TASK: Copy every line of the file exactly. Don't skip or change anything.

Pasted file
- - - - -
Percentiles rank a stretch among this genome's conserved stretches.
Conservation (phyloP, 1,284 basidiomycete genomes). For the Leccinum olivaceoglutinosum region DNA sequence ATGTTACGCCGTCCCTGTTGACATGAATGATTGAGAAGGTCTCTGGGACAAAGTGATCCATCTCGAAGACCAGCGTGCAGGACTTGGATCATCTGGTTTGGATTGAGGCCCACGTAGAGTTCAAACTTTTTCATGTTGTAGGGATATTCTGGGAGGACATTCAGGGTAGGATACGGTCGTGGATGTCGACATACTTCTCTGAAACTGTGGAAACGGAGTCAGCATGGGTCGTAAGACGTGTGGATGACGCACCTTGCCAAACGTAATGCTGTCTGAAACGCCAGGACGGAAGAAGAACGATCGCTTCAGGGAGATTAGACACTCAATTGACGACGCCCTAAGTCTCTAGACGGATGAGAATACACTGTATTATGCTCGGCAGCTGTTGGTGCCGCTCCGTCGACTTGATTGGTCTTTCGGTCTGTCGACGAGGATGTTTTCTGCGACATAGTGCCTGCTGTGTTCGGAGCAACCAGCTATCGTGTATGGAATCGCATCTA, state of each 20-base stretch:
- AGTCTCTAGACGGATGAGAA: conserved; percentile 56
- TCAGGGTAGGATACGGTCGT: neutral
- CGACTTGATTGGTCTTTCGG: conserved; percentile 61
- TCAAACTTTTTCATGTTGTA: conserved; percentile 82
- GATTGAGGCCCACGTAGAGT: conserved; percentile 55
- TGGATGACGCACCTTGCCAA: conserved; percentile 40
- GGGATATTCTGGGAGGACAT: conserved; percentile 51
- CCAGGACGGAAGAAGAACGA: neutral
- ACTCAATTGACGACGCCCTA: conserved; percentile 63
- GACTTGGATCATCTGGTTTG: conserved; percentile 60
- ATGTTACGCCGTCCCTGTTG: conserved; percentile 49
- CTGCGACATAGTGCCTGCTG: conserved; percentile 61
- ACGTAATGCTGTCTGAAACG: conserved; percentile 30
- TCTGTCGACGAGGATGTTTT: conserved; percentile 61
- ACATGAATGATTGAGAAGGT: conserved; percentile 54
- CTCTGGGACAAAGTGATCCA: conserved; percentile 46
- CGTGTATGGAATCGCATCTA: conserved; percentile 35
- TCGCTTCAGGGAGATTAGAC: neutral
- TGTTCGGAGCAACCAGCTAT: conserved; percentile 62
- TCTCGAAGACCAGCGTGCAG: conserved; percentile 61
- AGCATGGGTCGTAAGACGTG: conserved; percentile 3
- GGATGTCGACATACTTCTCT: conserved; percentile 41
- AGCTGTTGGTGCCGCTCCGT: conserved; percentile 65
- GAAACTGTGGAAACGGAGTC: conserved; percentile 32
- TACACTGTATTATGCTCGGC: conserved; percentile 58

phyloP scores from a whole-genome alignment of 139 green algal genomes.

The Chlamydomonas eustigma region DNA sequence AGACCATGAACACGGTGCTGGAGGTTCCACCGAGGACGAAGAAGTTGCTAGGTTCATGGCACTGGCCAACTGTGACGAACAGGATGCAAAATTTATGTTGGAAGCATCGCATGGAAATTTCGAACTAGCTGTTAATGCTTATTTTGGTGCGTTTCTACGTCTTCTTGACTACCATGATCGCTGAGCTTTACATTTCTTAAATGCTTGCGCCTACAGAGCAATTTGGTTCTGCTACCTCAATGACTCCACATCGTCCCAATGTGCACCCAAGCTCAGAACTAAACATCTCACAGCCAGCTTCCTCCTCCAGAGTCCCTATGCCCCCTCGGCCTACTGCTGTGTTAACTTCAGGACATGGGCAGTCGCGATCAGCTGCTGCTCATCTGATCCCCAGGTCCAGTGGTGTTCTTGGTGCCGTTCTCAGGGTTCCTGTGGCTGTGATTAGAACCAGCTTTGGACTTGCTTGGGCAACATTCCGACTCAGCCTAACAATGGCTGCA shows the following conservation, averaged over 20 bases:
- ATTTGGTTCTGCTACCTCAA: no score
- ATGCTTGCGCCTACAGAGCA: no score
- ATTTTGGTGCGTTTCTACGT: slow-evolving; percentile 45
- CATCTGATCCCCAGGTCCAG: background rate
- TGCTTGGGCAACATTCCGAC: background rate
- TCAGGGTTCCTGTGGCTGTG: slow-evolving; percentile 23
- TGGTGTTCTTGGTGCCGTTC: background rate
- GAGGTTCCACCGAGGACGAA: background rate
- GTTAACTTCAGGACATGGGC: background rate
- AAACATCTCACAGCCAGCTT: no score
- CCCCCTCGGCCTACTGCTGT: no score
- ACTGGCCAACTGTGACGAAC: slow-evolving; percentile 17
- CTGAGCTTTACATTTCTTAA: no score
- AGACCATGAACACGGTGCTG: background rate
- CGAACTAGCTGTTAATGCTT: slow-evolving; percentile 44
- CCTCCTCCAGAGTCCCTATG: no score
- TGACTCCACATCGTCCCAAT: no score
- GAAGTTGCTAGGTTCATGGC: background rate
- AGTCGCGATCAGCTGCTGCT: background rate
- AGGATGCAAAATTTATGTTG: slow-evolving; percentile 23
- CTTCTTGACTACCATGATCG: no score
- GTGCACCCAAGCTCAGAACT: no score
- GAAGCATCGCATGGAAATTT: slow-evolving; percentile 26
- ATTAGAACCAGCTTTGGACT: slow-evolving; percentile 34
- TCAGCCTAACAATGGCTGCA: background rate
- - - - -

Percentiles rank a stretch among this genome's conserved stretches.
Conservation (phyloP, 1,284 basidiomycete genomes). For the Leccinum olivaceoglutinosum region DNA sequence ATGTTACGCCGTCCCTGTTGACATGAATGATTGAGAAGGTCTCTGGGACAAAGTGATCCATCTCGAAGACCAGCGTGCAGGACTTGGATCATCTGGTTTGGATTGAGGCCCACGTAGAGTTCAAACTTTTTCATGTTGTAGGGATATTCTGGGAGGACATTCAGGGTAGGATACGGTCGTGGATGTCGACATACTTCTCTGAAACTGTGGAAACGGAGTCAGCATGGGTCGTAAGACGTGTGGATGACGCACCTTGCCAAACGTAATGCTGTCTGAAACGCCAGGACGGAAGAAGAACGATCGCTTCAGGGAGATTAGACACTCAATTGACGACGCCCTAAGTCTCTAGACGGATGAGAATACACTGTATTATGCTCGGCAGCTGTTGGTGCCGCTCCGTCGACTTGATTGGTCTTTCGGTCTGTCGACGAGGATGTTTTCTGCGACATAGTGCCTGCTGTGTTCGGAGCAACCAGCTATCGTGTATGGAATCGCATCTA, state of each 20-base stretch:
- AGTCTCTAGACGGATGAGAA: conserved; percentile 56
- TCAGGGTAGGATACGGTCGT: neutral
- CGACTTGATTGGTCTTTCGG: conserved; percentile 61
- TCAAACTTTTTCATGTTGTA: conserved; percentile 82
- GATTGAGGCCCACGTAGAGT: conserved; percentile 55
- TGGATGACGCACCTTGCCAA: conserved; percentile 40
- GGGATATTCTGGGAGGACAT: conserved; percentile 51
- CCAGGACGGAAGAAGAACGA: neutral
- ACTCAATTGACGACGCCCTA: conserved; percentile 63
- GACTTGGATCATCTGGTTTG: conserved; percentile 60
- ATGTTACGCCGTCCCTGTTG: conserved; percentile 49
- CTGCGACATAGTGCCTGCTG: conserved; percentile 61
- ACGTAATGCTGTCTGAAACG: conserved; percentile 30
- TCTGTCGACGAGGATGTTTT: conserved; percentile 61
- ACATGAATGATTGAGAAGGT: conserved; percentile 54
- CTCTGGGACAAAGTGATCCA: conserved; percentile 46
- CGTGTATGGAATCGCATCTA: conserved; percentile 35
- TCGCTTCAGGGAGATTAGAC: neutral
- TGTTCGGAGCAACCAGCTAT: conserved; percentile 62
- TCTCGAAGACCAGCGTGCAG: conserved; percentile 61
- AGCATGGGTCGTAAGACGTG: conserved; percentile 3
- GGATGTCGACATACTTCTCT: conserved; percentile 41
- AGCTGTTGGTGCCGCTCCGT: conserved; percentile 65
- GAAACTGTGGAAACGGAGTC: conserved; percentile 32
- TACACTGTATTATGCTCGGC: conserved; percentile 58

phyloP scores from a whole-genome alignment of 139 green algal genomes.

The Chlamydomonas eustigma region DNA sequence AGACCATGAACACGGTGCTGGAGGTTCCACCGAGGACGAAGAAGTTGCTAGGTTCATGGCACTGGCCAACTGTGACGAACAGGATGCAAAATTTATGTTGGAAGCATCGCATGGAAATTTCGAACTAGCTGTTAATGCTTATTTTGGTGCGTTTCTACGTCTTCTTGACTACCATGATCGCTGAGCTTTACATTTCTTAAATGCTTGCGCCTACAGAGCAATTTGGTTCTGCTACCTCAATGACTCCACATCGTCCCAATGTGCACCCAAGCTCAGAACTAAACATCTCACAGCCAGCTTCCTCCTCCAGAGTCCCTATGCCCCCTCGGCCTACTGCTGTGTTAACTTCAGGACATGGGCAGTCGCGATCAGCTGCTGCTCATCTGATCCCCAGGTCCAGTGGTGTTCTTGGTGCCGTTCTCAGGGTTCCTGTGGCTGTGATTAGAACCAGCTTTGGACTTGCTTGGGCAACATTCCGACTCAGCCTAACAATGGCTGCA shows the following conservation, averaged over 20 bases:
- ATTTGGTTCTGCTACCTCAA: no score
- ATGCTTGCGCCTACAGAGCA: no score
- ATTTTGGTGCGTTTCTACGT: slow-evolving; percentile 45
- CATCTGATCCCCAGGTCCAG: background rate
- TGCTTGGGCAACATTCCGAC: background rate
- TCAGGGTTCCTGTGGCTGTG: slow-evolving; percentile 23
- TGGTGTTCTTGGTGCCGTTC: background rate
- GAGGTTCCACCGAGGACGAA: background rate
- GTTAACTTCAGGACATGGGC: background rate
- AAACATCTCACAGCCAGCTT: no score
- CCCCCTCGGCCTACTGCTGT: no score
- ACTGGCCAACTGTGACGAAC: slow-evolving; percentile 17
- CTGAGCTTTACATTTCTTAA: no score
- AGACCATGAACACGGTGCTG: background rate
- CGAACTAGCTGTTAATGCTT: slow-evolving; percentile 44
- CCTCCTCCAGAGTCCCTATG: no score
- TGACTCCACATCGTCCCAAT: no score
- GAAGTTGCTAGGTTCATGGC: background rate
- AGTCGCGATCAGCTGCTGCT: background rate
- AGGATGCAAAATTTATGTTG: slow-evolving; percentile 23
- CTTCTTGACTACCATGATCG: no score
- GTGCACCCAAGCTCAGAACT: no score
- GAAGCATCGCATGGAAATTT: slow-evolving; percentile 26
- ATTAGAACCAGCTTTGGACT: slow-evolving; percentile 34
- TCAGCCTAACAATGGCTGCA: background rate